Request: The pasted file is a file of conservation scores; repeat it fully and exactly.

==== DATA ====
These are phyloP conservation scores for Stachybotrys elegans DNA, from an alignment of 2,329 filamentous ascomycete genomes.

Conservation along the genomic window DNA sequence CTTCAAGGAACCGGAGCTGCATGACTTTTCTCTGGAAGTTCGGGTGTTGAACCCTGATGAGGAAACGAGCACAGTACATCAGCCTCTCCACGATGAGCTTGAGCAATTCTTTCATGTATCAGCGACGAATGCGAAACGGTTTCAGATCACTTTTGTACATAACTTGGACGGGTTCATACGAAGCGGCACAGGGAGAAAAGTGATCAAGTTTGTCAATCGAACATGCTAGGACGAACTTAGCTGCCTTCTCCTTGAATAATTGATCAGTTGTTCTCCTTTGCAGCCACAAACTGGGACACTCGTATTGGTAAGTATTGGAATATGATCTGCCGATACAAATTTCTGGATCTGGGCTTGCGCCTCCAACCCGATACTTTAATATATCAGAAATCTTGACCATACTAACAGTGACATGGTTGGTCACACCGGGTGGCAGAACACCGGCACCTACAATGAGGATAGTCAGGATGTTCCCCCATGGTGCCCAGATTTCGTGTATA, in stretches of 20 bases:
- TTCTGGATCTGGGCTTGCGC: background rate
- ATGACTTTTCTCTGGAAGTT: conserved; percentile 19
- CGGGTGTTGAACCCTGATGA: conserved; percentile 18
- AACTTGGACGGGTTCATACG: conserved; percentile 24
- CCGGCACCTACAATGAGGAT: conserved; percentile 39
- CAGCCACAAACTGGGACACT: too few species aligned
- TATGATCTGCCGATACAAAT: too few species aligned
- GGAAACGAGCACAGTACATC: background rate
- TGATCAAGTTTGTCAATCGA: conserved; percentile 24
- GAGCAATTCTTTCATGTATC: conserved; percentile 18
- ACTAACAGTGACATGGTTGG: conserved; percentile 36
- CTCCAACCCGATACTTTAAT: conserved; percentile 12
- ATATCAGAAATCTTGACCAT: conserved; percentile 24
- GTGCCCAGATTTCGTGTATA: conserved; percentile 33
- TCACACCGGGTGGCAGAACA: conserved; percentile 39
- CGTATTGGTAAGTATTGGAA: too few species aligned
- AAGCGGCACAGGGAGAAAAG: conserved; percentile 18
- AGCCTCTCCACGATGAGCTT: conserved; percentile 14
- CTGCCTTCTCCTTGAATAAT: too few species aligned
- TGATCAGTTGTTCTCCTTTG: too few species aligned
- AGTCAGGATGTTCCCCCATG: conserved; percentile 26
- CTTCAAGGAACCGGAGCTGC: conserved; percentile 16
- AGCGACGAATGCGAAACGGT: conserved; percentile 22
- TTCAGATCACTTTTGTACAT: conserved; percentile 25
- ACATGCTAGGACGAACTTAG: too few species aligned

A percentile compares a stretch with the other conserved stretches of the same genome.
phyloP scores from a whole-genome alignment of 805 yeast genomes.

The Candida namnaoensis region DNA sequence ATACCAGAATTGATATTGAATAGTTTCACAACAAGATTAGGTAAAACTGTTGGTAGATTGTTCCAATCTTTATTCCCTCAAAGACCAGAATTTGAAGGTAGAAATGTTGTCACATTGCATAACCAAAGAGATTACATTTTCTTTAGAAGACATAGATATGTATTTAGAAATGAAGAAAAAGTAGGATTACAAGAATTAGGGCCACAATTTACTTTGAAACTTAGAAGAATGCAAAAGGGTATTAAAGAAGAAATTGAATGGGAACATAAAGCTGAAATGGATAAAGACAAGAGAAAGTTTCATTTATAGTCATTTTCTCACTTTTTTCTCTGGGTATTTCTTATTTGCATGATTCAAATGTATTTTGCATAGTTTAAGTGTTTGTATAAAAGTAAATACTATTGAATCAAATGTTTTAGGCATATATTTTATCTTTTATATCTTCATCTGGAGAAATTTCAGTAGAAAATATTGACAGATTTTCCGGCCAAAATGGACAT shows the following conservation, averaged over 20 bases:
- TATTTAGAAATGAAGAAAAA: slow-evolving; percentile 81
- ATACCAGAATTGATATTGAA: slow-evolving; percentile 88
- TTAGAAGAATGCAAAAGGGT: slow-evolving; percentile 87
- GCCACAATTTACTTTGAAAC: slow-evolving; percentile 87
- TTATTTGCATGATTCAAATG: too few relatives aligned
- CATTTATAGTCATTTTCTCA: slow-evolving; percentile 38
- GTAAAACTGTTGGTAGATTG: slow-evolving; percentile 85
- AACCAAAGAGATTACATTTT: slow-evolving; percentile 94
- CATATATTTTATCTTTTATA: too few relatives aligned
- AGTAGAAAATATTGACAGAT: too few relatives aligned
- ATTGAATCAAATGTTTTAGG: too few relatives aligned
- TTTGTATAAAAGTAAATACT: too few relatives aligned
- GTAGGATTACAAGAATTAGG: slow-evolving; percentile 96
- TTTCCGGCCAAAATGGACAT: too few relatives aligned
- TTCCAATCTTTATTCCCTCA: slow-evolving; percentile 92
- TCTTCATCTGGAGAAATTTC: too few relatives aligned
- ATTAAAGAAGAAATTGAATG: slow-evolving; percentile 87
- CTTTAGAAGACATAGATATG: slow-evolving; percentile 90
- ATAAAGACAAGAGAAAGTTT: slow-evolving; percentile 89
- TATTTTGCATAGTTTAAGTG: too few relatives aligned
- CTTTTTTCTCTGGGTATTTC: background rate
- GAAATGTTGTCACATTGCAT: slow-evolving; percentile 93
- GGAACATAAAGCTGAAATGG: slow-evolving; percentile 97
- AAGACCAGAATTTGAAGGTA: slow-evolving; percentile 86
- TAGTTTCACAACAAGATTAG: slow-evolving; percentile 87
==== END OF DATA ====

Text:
These are phyloP conservation scores for Stachybotrys elegans DNA, from an alignment of 2,329 filamentous ascomycete genomes.

Conservation along the genomic window DNA sequence CTTCAAGGAACCGGAGCTGCATGACTTTTCTCTGGAAGTTCGGGTGTTGAACCCTGATGAGGAAACGAGCACAGTACATCAGCCTCTCCACGATGAGCTTGAGCAATTCTTTCATGTATCAGCGACGAATGCGAAACGGTTTCAGATCACTTTTGTACATAACTTGGACGGGTTCATACGAAGCGGCACAGGGAGAAAAGTGATCAAGTTTGTCAATCGAACATGCTAGGACGAACTTAGCTGCCTTCTCCTTGAATAATTGATCAGTTGTTCTCCTTTGCAGCCACAAACTGGGACACTCGTATTGGTAAGTATTGGAATATGATCTGCCGATACAAATTTCTGGATCTGGGCTTGCGCCTCCAACCCGATACTTTAATATATCAGAAATCTTGACCATACTAACAGTGACATGGTTGGTCACACCGGGTGGCAGAACACCGGCACCTACAATGAGGATAGTCAGGATGTTCCCCCATGGTGCCCAGATTTCGTGTATA, in stretches of 20 bases:
- TTCTGGATCTGGGCTTGCGC: background rate
- ATGACTTTTCTCTGGAAGTT: conserved; percentile 19
- CGGGTGTTGAACCCTGATGA: conserved; percentile 18
- AACTTGGACGGGTTCATACG: conserved; percentile 24
- CCGGCACCTACAATGAGGAT: conserved; percentile 39
- CAGCCACAAACTGGGACACT: too few species aligned
- TATGATCTGCCGATACAAAT: too few species aligned
- GGAAACGAGCACAGTACATC: background rate
- TGATCAAGTTTGTCAATCGA: conserved; percentile 24
- GAGCAATTCTTTCATGTATC: conserved; percentile 18
- ACTAACAGTGACATGGTTGG: conserved; percentile 36
- CTCCAACCCGATACTTTAAT: conserved; percentile 12
- ATATCAGAAATCTTGACCAT: conserved; percentile 24
- GTGCCCAGATTTCGTGTATA: conserved; percentile 33
- TCACACCGGGTGGCAGAACA: conserved; percentile 39
- CGTATTGGTAAGTATTGGAA: too few species aligned
- AAGCGGCACAGGGAGAAAAG: conserved; percentile 18
- AGCCTCTCCACGATGAGCTT: conserved; percentile 14
- CTGCCTTCTCCTTGAATAAT: too few species aligned
- TGATCAGTTGTTCTCCTTTG: too few species aligned
- AGTCAGGATGTTCCCCCATG: conserved; percentile 26
- CTTCAAGGAACCGGAGCTGC: conserved; percentile 16
- AGCGACGAATGCGAAACGGT: conserved; percentile 22
- TTCAGATCACTTTTGTACAT: conserved; percentile 25
- ACATGCTAGGACGAACTTAG: too few species aligned

A percentile compares a stretch with the other conserved stretches of the same genome.
phyloP scores from a whole-genome alignment of 805 yeast genomes.

The Candida namnaoensis region DNA sequence ATACCAGAATTGATATTGAATAGTTTCACAACAAGATTAGGTAAAACTGTTGGTAGATTGTTCCAATCTTTATTCCCTCAAAGACCAGAATTTGAAGGTAGAAATGTTGTCACATTGCATAACCAAAGAGATTACATTTTCTTTAGAAGACATAGATATGTATTTAGAAATGAAGAAAAAGTAGGATTACAAGAATTAGGGCCACAATTTACTTTGAAACTTAGAAGAATGCAAAAGGGTATTAAAGAAGAAATTGAATGGGAACATAAAGCTGAAATGGATAAAGACAAGAGAAAGTTTCATTTATAGTCATTTTCTCACTTTTTTCTCTGGGTATTTCTTATTTGCATGATTCAAATGTATTTTGCATAGTTTAAGTGTTTGTATAAAAGTAAATACTATTGAATCAAATGTTTTAGGCATATATTTTATCTTTTATATCTTCATCTGGAGAAATTTCAGTAGAAAATATTGACAGATTTTCCGGCCAAAATGGACAT shows the following conservation, averaged over 20 bases:
- TATTTAGAAATGAAGAAAAA: slow-evolving; percentile 81
- ATACCAGAATTGATATTGAA: slow-evolving; percentile 88
- TTAGAAGAATGCAAAAGGGT: slow-evolving; percentile 87
- GCCACAATTTACTTTGAAAC: slow-evolving; percentile 87
- TTATTTGCATGATTCAAATG: too few relatives aligned
- CATTTATAGTCATTTTCTCA: slow-evolving; percentile 38
- GTAAAACTGTTGGTAGATTG: slow-evolving; percentile 85
- AACCAAAGAGATTACATTTT: slow-evolving; percentile 94
- CATATATTTTATCTTTTATA: too few relatives aligned
- AGTAGAAAATATTGACAGAT: too few relatives aligned
- ATTGAATCAAATGTTTTAGG: too few relatives aligned
- TTTGTATAAAAGTAAATACT: too few relatives aligned
- GTAGGATTACAAGAATTAGG: slow-evolving; percentile 96
- TTTCCGGCCAAAATGGACAT: too few relatives aligned
- TTCCAATCTTTATTCCCTCA: slow-evolving; percentile 92
- TCTTCATCTGGAGAAATTTC: too few relatives aligned
- ATTAAAGAAGAAATTGAATG: slow-evolving; percentile 87
- CTTTAGAAGACATAGATATG: slow-evolving; percentile 90
- ATAAAGACAAGAGAAAGTTT: slow-evolving; percentile 89
- TATTTTGCATAGTTTAAGTG: too few relatives aligned
- CTTTTTTCTCTGGGTATTTC: background rate
- GAAATGTTGTCACATTGCAT: slow-evolving; percentile 93
- GGAACATAAAGCTGAAATGG: slow-evolving; percentile 97
- AAGACCAGAATTTGAAGGTA: slow-evolving; percentile 86
- TAGTTTCACAACAAGATTAG: slow-evolving; percentile 87